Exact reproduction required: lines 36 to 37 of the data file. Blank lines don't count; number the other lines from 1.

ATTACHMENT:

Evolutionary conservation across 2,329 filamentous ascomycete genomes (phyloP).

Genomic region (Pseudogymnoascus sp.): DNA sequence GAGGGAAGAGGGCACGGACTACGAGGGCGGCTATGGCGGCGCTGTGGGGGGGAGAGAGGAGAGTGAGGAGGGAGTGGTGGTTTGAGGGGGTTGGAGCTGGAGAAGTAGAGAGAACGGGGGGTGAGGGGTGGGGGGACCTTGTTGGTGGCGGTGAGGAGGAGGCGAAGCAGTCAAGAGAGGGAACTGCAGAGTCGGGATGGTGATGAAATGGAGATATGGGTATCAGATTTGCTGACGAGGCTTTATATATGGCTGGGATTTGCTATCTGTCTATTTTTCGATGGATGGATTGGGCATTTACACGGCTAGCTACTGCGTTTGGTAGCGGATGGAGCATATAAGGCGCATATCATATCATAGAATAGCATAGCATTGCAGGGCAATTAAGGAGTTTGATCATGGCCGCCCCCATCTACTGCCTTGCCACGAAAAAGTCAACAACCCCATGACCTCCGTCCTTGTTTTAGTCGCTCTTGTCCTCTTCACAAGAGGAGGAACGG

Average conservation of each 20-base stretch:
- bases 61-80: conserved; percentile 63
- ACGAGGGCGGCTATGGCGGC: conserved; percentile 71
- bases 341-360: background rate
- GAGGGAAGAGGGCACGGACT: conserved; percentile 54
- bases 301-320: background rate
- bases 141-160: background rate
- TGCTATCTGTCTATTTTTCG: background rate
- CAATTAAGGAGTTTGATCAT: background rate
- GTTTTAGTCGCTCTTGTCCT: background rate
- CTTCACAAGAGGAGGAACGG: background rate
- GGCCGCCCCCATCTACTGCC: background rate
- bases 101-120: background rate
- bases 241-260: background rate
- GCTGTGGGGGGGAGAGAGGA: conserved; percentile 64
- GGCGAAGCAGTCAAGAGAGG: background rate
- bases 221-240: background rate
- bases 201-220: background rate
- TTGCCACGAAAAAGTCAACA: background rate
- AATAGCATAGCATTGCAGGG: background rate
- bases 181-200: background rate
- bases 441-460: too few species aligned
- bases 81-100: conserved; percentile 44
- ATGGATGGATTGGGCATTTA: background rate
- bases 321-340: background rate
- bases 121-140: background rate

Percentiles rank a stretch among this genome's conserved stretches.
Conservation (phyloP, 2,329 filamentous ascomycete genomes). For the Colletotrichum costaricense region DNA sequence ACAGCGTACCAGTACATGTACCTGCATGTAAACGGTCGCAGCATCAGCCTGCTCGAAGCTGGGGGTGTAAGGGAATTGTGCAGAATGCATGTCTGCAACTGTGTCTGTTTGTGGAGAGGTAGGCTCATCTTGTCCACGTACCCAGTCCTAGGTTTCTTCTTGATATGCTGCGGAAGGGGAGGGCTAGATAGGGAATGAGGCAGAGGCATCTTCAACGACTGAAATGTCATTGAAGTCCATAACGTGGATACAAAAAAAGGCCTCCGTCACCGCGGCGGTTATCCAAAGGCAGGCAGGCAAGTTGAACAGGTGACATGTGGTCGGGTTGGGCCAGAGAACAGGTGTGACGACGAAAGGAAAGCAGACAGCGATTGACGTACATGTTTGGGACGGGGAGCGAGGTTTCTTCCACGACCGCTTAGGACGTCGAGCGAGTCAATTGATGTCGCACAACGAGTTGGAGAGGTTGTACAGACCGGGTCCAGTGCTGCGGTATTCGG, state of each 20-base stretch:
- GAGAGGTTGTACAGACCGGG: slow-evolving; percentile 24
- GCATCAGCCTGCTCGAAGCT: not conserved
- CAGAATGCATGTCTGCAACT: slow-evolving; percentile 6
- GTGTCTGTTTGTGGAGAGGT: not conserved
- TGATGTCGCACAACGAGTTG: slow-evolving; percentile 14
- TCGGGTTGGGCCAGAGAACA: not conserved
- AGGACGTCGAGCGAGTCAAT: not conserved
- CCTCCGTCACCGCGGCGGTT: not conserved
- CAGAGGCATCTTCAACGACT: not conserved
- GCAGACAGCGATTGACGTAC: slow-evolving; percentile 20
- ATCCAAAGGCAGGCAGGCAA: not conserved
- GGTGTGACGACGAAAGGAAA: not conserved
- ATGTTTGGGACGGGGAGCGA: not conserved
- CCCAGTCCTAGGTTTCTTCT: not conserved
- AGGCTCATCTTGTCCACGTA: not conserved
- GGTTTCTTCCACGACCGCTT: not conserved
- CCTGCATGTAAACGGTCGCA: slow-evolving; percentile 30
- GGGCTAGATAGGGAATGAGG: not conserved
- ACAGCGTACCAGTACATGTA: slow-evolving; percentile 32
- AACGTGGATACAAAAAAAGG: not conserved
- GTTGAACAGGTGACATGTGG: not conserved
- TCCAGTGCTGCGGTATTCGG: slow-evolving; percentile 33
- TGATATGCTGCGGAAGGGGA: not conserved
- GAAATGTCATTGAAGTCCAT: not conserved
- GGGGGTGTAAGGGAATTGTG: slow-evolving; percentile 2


- TCGGGTTGGGCCAGAGAACA: not conserved
- AGGACGTCGAGCGAGTCAAT: not conserved